Hildegarde

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Romancing the Bourgoisie

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Sometimes I find this project absolutely fascinating.  I appreciate the efforts of so many of you, in comments and e-mail both, to assure me that if I will just look off the beaten track, I can find many examples of the kind of alternatives I’m talking about.  But I’m aware of that, really.   For one thing, I’m a living example of one. 

It’s the lack of such alternatives alive in the culture and available to everybody that bothers me.  I still say that, for all the newly highlighted differences of skin color and ethnicity we like to point to as an opening up of Anglophone societies over the last several years, diversity these days is largely superficial.  We may all look different, but we are all expected to think alike.

And I don’t mean we’re all expected to be liberals, either. 

Sometime last year I got into a lot of trouble on a Usenet newsgroup I post to sometimes because I disparaged a book put out by a group of rather geriatric “feminists” (the scare quotes are not only deliberate but eloquent) who wanted to let the world know that, in their sixties, they were not only still having sex, but having the best sex of their lives.

Actually, I wasn’t disparaging the book.  I was disparaging the attitude.   But it comes down to the same thing:  I wouldn’t have much respect for a man of that age whose first imperative was to have lots of good sex, and in the case of at least some men there is likely to be a biological and hormonal imperative.  Women past menopause seldom have such an imperative, and from the excerpts of this book  I’d read, these women weren’t some of them.  The point of their chasing sex at sixty-whatever was simple:  the only criteria they had for a good life was being young and being hot and having access to an endless stream of sex and sensation.  For these women–as for Hugh Heffner, as for generations of coarse-minded, foul-mouthed “male chauvinist pigs” before them–the worth of a woman was between her legs.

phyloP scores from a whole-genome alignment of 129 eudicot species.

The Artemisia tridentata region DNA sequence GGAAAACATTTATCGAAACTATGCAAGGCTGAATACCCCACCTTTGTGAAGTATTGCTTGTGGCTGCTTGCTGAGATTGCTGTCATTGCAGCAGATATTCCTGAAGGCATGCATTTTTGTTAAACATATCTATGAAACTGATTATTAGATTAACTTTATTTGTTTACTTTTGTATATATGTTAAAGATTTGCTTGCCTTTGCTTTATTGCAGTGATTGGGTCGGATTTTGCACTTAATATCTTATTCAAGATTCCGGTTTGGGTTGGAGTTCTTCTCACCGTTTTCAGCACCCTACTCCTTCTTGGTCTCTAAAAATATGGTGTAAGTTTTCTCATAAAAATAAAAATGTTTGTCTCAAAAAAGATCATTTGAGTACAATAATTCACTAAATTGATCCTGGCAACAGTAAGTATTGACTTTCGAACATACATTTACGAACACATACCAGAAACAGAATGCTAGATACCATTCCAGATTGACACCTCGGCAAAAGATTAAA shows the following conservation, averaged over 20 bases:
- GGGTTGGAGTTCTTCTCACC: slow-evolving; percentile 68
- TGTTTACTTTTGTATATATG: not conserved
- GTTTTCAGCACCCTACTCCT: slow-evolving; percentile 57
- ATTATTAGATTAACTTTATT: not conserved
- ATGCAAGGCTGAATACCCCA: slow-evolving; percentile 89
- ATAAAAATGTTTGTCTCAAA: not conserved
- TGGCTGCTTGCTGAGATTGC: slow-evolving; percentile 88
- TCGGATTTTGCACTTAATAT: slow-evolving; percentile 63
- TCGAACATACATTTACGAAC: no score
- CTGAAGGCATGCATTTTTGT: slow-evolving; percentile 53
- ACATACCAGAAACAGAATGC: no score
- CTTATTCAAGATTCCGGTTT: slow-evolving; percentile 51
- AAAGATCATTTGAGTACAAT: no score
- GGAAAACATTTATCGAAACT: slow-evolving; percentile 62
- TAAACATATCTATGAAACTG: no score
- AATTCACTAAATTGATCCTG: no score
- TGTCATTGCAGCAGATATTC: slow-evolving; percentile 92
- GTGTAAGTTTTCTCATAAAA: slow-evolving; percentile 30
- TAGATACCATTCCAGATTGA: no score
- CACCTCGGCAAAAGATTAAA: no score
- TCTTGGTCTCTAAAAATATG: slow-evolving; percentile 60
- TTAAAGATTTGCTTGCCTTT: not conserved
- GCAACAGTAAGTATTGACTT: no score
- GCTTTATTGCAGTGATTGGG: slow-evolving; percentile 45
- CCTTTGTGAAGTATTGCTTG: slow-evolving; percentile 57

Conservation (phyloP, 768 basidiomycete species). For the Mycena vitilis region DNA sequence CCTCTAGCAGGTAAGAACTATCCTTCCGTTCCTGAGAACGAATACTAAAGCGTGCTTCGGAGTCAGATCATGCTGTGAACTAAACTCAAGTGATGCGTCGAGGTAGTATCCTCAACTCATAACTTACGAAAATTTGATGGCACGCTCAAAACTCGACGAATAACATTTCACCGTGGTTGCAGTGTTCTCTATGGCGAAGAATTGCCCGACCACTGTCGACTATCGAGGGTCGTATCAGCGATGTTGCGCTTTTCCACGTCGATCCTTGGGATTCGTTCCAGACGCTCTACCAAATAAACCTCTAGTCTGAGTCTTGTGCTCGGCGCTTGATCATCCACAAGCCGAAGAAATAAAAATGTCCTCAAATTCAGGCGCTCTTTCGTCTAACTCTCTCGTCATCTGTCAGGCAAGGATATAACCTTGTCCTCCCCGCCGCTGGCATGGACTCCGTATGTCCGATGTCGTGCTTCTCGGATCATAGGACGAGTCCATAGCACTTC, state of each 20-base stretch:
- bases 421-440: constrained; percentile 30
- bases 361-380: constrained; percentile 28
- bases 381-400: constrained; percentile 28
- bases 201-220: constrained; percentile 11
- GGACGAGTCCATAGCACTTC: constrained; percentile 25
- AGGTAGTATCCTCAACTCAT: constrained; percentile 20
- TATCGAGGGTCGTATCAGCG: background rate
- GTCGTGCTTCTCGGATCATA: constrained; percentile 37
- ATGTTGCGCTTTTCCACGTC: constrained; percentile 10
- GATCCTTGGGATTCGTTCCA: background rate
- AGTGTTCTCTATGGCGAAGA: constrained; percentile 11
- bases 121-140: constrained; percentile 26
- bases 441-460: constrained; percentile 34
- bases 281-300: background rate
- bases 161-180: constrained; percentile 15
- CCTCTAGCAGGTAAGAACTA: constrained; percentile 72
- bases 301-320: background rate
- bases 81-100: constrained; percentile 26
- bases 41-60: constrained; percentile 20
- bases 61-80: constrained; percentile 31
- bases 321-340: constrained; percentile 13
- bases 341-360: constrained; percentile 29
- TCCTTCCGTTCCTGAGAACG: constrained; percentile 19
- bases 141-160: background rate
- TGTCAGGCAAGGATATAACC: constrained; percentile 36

The worth of a man, too, by the way.  Hugh Heffner is no less pathetic than this group of women is, and no less pathetic than my students who think having enough money for a Porsche and a house with three Jacuzzis in it will make them happy.

Yesterday, I did my usual Sunday thing of getting my work done very early in the morning and then sitting down with something to read and something to listen to.  I went from a little Hildegarde to ssome Mozart, but what I read was an essay by Yvor Winters, actually the introduction to a book he wrote in 1937, collected in a volume of essays on the New Criticism called Praising It New. 

The date of the thing is interesting, because in this essay and at that time, he seems already to have understood what Hitler was.  But it’s not his comments about Hitler I want to quote here, it’s his comments about  Romanticism, not only in literature but in everything else.  Maybe Winters was so prescient about Hitler becuase he so hated Romanticism, and so it so clearly.  As somebody here pointed out, Hitler’s was a Romantic movement.   Indeed, it was. 

Anyway, Mr. Yvor Winters:

>>>The Romantic  Theory assumes that literature is mainly or even purely an emotional experience, that man is naturally good, that man’s impulses are trustworthy, that the rational faculty is unreliable to the point of being dangerous or possibly evil.  The Romantic theory of human nature teaches that if man will rely upon his impulses, he will achieve the good life.  Wen this notion is combined, as it frequently is, with a pantheistic philosophy or religion, it commonly teaches that through surrender to impulse man will not only achieve the good life but will achieve also a kind of mystical union with the Divinity…>>>

What follows is a comment on Emerson, who is definitely a Romantic by this definition.  In fact, most of American intellectual life between the  Revolution and the  Civil  War was Romantic by this definition.

What strikes me, however, was that we have gotten to the point that everything we are offered in public life is Romantic by this definition.  We get no counterexamples even just as examples, never mind something like a Fulton Sheen or a  Thomas Huxley to oppose it in a reasoned and systematic way.